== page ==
‘The Man with the Saxophone’ by Ai contains a description of a lonely, quiet New York street and the moments of happiness the narrator experiences while listening to music.
‘Aviation’ by Alice Fulton is a poem about a single speaker’s highly relatable feelings of isolation in her small town. She sees herself as separate and alienated from those around her.
Published in 1996, in David Mason’s award-winning collection, The Country I Remember, ‘Song of the Powers’ uses a children’s game, “stone, paper, scissors,” in order to comment on the futility of power.
Published in Wilbur’s award-winning collection Things of This World (1956), ‘Piazza di Spagna, Early Morning’ is about a girl dancing on a serene, lonely morning at the famous Spanish square.
‘Preface to a Twenty Volume Suicide Note’ (1961) is the titular poem of Amiri Baraka’s first collection of poems. This piece introduces a depressed narrator engrossed with the thoughts of dying.
‘The Mountain’ by Elizabeth Bishop is a poem portraying the transience of nature and life from the viewpoint of a personified mountain.
‘The Woman at the Washington Zoo’ by Randall Jarrell is a moving and disturbing poem. In it, the speaker explores her self worth and identity while comparing herself to zoo animals.
‘What the Orphan Inherits’ by Sherman Alexie is a powerful piece about contending with the world as a Native American child after becoming an orphan.
‘After Killing a Spider’ by Masaoka Shiki is a thoughtful poem. It describes the negative and dark effects of killing a spider.
Wendy Cope’s ‘Lonely Hearts’ appears in her poetry collection “Making Cocoa for Kingsley Amis”. This ironic piece talks about a speaker’s desperation over finding a perfect match in a lonely heart’s column.
A harrowing poem that was written by a WW1 veteran, Wilfred Owen describing the haunting loneliness of life as an injured post-war soldier.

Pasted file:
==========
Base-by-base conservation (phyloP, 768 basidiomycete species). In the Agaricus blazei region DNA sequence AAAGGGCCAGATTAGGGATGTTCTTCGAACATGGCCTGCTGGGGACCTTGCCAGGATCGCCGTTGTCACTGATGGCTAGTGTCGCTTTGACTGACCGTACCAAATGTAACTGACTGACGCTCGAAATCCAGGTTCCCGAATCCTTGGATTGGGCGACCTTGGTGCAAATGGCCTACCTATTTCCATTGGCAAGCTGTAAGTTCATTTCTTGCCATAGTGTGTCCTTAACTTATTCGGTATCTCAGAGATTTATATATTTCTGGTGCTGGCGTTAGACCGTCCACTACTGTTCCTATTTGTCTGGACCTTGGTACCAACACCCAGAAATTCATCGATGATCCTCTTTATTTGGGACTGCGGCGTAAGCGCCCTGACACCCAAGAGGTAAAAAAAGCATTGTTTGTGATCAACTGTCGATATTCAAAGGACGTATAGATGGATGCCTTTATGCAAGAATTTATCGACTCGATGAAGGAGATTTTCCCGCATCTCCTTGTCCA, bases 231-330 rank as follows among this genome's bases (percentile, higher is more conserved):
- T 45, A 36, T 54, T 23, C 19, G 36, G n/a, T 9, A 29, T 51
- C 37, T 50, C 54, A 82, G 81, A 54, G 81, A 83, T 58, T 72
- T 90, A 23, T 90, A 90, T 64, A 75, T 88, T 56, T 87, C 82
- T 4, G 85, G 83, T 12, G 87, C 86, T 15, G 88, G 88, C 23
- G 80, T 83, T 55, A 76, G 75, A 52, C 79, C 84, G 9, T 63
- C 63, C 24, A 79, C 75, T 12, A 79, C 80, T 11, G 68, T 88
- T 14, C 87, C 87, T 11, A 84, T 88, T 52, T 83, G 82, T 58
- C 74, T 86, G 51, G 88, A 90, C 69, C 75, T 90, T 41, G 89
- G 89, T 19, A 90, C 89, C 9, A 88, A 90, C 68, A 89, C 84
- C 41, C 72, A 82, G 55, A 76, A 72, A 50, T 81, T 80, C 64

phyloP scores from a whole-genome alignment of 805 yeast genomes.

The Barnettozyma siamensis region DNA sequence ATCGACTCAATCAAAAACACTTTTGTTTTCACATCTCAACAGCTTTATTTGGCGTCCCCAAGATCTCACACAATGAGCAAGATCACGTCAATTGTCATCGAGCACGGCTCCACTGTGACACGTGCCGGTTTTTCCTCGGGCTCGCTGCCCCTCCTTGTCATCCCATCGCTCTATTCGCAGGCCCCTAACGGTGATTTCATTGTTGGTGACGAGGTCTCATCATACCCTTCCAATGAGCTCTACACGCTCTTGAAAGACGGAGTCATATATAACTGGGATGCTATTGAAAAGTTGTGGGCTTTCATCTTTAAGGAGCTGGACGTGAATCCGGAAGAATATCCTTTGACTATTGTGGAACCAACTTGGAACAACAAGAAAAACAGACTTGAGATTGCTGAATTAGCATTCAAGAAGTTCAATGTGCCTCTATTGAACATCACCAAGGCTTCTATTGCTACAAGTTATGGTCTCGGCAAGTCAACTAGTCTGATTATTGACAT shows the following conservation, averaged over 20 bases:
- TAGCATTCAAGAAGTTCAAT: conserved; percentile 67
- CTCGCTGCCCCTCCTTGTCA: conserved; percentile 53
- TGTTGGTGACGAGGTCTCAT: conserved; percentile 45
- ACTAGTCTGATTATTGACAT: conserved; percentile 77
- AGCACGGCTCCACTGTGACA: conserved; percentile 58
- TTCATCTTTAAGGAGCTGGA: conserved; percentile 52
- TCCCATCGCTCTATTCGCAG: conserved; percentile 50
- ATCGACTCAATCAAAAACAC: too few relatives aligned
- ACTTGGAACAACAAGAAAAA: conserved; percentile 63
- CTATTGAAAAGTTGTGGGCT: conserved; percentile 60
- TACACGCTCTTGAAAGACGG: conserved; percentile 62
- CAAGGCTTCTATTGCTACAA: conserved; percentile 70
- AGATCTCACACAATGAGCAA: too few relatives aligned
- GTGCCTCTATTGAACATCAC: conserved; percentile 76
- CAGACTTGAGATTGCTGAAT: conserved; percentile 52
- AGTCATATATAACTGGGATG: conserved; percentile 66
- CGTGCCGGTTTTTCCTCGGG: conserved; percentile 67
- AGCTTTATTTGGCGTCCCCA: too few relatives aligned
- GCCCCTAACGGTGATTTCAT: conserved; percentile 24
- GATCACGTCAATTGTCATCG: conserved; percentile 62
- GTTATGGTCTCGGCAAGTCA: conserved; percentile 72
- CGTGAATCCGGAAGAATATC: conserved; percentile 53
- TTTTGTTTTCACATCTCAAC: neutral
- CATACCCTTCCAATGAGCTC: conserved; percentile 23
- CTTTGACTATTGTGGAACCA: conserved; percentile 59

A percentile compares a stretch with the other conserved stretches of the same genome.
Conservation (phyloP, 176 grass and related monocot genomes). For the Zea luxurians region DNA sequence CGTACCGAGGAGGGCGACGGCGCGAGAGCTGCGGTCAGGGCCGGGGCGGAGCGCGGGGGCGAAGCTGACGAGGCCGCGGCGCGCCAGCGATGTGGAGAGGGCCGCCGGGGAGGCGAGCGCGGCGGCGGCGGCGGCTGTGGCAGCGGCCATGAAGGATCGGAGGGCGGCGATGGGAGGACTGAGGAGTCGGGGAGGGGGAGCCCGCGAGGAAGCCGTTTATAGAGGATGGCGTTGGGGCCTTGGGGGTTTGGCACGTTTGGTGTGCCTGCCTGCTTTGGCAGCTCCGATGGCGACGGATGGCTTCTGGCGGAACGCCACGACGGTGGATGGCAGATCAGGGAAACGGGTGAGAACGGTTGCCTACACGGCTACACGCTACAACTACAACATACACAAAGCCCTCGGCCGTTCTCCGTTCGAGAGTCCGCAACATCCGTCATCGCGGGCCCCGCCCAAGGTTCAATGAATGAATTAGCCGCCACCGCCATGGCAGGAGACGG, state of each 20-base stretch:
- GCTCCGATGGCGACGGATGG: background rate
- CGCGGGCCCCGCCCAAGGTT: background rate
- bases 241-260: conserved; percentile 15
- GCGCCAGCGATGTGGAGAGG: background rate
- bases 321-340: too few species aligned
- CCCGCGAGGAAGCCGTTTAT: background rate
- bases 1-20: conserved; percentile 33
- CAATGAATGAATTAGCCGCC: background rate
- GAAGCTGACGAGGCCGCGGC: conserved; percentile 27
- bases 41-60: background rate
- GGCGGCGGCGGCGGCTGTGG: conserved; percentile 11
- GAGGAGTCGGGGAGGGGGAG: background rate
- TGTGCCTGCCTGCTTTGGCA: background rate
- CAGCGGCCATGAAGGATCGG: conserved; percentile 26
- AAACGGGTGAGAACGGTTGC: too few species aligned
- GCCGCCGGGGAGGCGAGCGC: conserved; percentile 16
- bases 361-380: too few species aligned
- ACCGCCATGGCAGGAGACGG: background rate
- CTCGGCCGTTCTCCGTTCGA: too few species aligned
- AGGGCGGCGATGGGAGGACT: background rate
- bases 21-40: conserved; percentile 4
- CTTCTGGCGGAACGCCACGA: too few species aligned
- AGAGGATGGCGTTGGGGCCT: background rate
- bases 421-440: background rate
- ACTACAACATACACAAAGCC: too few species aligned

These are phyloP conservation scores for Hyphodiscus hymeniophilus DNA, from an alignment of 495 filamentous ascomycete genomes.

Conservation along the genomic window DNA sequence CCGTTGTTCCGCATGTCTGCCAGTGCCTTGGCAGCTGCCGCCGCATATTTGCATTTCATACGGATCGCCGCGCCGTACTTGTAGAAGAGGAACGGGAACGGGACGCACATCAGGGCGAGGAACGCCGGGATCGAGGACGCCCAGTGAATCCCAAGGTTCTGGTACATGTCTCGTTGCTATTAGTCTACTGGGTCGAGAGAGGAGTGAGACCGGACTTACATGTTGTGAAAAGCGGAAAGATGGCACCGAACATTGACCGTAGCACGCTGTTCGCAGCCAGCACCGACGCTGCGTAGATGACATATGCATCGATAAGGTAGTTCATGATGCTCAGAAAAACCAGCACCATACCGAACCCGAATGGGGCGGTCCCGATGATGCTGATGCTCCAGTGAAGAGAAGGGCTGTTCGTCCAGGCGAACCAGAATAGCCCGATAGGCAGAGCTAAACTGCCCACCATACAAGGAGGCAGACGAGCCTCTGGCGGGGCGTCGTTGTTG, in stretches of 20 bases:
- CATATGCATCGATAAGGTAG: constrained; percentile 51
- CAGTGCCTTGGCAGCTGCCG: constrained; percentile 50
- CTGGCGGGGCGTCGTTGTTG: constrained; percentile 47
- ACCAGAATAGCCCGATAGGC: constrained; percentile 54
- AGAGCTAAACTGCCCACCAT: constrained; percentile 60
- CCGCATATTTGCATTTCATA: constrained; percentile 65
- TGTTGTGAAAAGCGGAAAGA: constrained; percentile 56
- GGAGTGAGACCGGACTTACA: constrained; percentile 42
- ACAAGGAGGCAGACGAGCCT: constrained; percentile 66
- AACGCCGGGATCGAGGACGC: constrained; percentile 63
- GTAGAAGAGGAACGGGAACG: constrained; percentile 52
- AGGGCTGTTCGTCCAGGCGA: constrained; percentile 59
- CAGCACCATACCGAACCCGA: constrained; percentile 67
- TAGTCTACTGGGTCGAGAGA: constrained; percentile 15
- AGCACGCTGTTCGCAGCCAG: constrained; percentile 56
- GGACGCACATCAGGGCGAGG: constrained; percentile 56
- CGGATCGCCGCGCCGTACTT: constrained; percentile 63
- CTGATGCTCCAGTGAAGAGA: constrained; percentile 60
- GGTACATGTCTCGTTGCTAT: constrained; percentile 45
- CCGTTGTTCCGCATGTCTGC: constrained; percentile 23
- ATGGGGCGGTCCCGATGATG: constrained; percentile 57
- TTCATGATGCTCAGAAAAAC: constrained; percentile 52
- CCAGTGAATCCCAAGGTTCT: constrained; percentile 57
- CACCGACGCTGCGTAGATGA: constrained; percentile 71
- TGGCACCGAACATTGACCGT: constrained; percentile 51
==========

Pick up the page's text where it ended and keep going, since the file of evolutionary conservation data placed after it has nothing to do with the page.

‘Deportation’ appears in Carol Ann Duffy’s Somerset Maugham Award winner book of poetry “Selling Manhattan” (1987). This piece speaks on themes of exile, linguistic supremacy, and cultural dominance.
‘Don’t kill yourself today’ by Hannah Dains is a thoughtful and powerful poem about suicide. The poet explores all the reasons someone has to stay alive and expresses her love for those struggling with depression.
‘Bonedog’ by Eva H.D. is a powerful poem about coming home. It considers what it’s like to make it through life, even when it’s mundane and painful.
‘To Any Reader’ by Robert Louis Stevenson explores the childhood experiences of a Victorian child through an adult’s perspective.
‘I Am!’ by John Clare is a powerful poem about a speaker’s struggle with depression, loneliness, and a desire to find peace in Heaven.
‘The Crunch’ is a moving poem filled with memorable descriptions of society’s lost men and women and our treatment of one another.
‘Solitude’ by A.A. Milne discusses themes of solitude. The poem also evokes feelings of contentment as Milne depicts Christopher’s secret hideaway.
‘Talking in Bed’ by Philip Larkin depicts the difficulties a speaker has talking in bed with his lover. It’s a poem about how loneliness can invade even the most initmate moments.
‘A Country Life’ by Randall Jarrell gives a deeply felt depiction of the impacts of life, death and loneliness on one’s life before death finally comes.
‘A Dream’ by Edgar Allan Poe describes a speaker’s waking and dreaming state and the brief moments of light and hope he experiences.
‘The Ivy Green’ by Charles Dickens describes the resilient characteristics of green ivy and its ability to make a feast of what humans leaves behind.
‘I Am Lonely’ by George Eliot tells of a speaker’s dismay over the departure of a beloved younger sister that has left her “lame” and “lonely.”
‘Growing Old’ is about the reality of aging and how ones youthful expectations will not be fulfilled as one’s body losing beauty and strength.
‘She Dwelt among the Untrodden Ways’ was written in 1798. This poem is Wordsworth’s best known work from a series of five texts that form his “Lucy” series.
‘There’s a certain Slant of light’ by Emily Dickinson is a thoughtful poem. It depicts a metaphorical slant of light and how it influences the speaker.